Capital receipts refer to incoming cash flows (receipts) originating from one of the following three sources:
- Cash from the sale of fixed assets (either tangible or intangible)
- Can also include a payment associated with an insurance claim from a damaged fixed asset
- Cash from the sale of shares in the business
- Can include common stock and preferred stock
- Cash from the issuance of a debt instrument
- Can include bonds and loans
All of these receipts are recorded on the balance sheet, not the income statement. For example:
- Sell a fixed asset. Debit cash (asset) account and credit fixed asset (credit) account.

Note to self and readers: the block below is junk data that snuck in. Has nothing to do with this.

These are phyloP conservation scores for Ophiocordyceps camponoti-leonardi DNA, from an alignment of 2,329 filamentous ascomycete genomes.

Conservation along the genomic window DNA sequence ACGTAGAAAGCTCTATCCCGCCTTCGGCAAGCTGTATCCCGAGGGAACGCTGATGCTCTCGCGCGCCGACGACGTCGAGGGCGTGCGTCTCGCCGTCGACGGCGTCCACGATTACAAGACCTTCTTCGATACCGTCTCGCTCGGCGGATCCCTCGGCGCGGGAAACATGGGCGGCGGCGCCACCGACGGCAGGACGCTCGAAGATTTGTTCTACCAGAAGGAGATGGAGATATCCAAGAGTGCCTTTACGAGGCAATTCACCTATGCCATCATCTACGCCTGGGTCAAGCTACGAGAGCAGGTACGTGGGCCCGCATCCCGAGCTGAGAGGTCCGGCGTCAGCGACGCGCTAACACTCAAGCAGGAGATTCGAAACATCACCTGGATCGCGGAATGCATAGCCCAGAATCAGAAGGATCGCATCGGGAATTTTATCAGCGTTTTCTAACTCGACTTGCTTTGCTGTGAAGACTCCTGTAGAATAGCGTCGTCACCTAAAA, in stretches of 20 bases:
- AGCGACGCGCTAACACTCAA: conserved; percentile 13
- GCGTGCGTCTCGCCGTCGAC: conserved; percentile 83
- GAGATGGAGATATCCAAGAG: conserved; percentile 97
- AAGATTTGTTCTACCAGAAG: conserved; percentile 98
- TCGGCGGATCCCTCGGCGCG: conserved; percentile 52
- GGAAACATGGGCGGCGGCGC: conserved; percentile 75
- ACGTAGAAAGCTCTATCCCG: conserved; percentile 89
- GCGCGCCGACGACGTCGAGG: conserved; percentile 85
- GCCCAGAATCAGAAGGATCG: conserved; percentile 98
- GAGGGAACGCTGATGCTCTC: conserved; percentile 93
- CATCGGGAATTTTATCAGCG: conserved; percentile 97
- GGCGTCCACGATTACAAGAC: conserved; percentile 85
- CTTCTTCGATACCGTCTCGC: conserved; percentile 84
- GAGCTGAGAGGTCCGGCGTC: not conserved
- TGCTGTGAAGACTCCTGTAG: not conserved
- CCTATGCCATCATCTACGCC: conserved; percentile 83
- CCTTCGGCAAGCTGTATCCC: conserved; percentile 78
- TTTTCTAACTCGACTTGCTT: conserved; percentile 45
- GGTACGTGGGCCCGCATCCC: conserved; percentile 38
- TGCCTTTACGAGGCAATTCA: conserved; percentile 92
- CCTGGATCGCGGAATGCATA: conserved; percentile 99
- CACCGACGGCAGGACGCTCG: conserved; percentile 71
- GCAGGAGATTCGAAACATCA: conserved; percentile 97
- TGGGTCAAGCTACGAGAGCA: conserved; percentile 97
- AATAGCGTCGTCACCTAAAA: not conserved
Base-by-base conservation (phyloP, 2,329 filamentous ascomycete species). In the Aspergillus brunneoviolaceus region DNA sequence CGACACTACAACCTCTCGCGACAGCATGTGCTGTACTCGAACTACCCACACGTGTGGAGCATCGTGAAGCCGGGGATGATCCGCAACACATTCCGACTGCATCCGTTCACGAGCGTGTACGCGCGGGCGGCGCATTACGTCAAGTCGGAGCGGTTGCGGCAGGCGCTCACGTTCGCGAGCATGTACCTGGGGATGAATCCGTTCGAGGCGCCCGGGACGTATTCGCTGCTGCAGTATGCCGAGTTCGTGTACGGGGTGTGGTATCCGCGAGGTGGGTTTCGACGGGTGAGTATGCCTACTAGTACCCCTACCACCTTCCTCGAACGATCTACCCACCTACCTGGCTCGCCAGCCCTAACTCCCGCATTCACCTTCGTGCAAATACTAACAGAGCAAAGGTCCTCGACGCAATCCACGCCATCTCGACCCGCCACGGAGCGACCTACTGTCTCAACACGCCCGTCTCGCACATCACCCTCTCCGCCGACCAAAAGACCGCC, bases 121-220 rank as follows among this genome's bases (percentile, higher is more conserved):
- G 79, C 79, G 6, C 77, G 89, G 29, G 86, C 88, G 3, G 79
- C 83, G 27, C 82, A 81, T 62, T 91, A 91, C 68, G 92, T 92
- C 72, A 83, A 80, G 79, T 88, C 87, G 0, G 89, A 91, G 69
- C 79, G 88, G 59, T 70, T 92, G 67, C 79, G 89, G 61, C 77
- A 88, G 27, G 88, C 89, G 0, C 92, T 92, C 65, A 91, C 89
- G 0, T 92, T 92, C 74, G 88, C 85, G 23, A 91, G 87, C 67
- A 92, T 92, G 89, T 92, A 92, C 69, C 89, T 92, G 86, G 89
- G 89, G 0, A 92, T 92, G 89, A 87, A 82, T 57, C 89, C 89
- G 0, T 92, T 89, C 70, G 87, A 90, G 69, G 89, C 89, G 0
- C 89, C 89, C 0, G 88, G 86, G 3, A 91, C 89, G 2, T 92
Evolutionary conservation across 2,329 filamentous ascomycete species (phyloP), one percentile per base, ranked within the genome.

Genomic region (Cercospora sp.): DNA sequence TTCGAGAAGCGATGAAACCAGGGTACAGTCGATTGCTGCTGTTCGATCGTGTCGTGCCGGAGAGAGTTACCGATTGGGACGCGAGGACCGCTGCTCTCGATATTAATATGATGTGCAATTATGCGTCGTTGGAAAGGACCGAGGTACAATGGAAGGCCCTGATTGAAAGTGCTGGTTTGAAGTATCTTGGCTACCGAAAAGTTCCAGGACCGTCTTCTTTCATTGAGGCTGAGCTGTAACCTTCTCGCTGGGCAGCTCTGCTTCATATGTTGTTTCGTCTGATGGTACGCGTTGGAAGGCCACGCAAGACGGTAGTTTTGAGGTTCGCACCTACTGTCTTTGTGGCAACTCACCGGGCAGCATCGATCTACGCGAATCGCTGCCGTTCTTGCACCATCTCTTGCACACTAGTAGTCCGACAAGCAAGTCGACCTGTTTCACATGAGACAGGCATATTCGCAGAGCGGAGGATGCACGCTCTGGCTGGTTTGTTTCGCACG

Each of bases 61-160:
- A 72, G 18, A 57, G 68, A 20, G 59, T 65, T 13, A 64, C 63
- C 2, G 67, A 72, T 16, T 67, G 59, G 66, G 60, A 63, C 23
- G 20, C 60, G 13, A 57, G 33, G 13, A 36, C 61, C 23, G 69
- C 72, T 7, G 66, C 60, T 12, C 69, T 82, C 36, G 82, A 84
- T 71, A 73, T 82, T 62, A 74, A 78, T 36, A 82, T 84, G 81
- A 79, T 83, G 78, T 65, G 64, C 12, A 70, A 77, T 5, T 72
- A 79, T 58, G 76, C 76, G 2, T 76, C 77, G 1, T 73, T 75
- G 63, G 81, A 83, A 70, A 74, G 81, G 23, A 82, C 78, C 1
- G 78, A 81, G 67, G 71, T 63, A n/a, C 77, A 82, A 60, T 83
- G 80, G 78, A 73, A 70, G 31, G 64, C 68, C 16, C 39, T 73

- Sell shares in a business. Debit cash (asset) account and credit equity account.
- Issue debt. Debit cash (asset) account and credit loan (liability) account.
A capital receipt tends to be of a non-continuing nature. Thus, the sale of a fixed asset or shares in a business arises on only an occasional basis. One exception is when shares are sold on an ongoing subscription basis.
Another way of looking at capital receipts is that they are not generated by the sales of goods or services in the ordinary course of business. Thus, they do not arise from the operating activities of a business.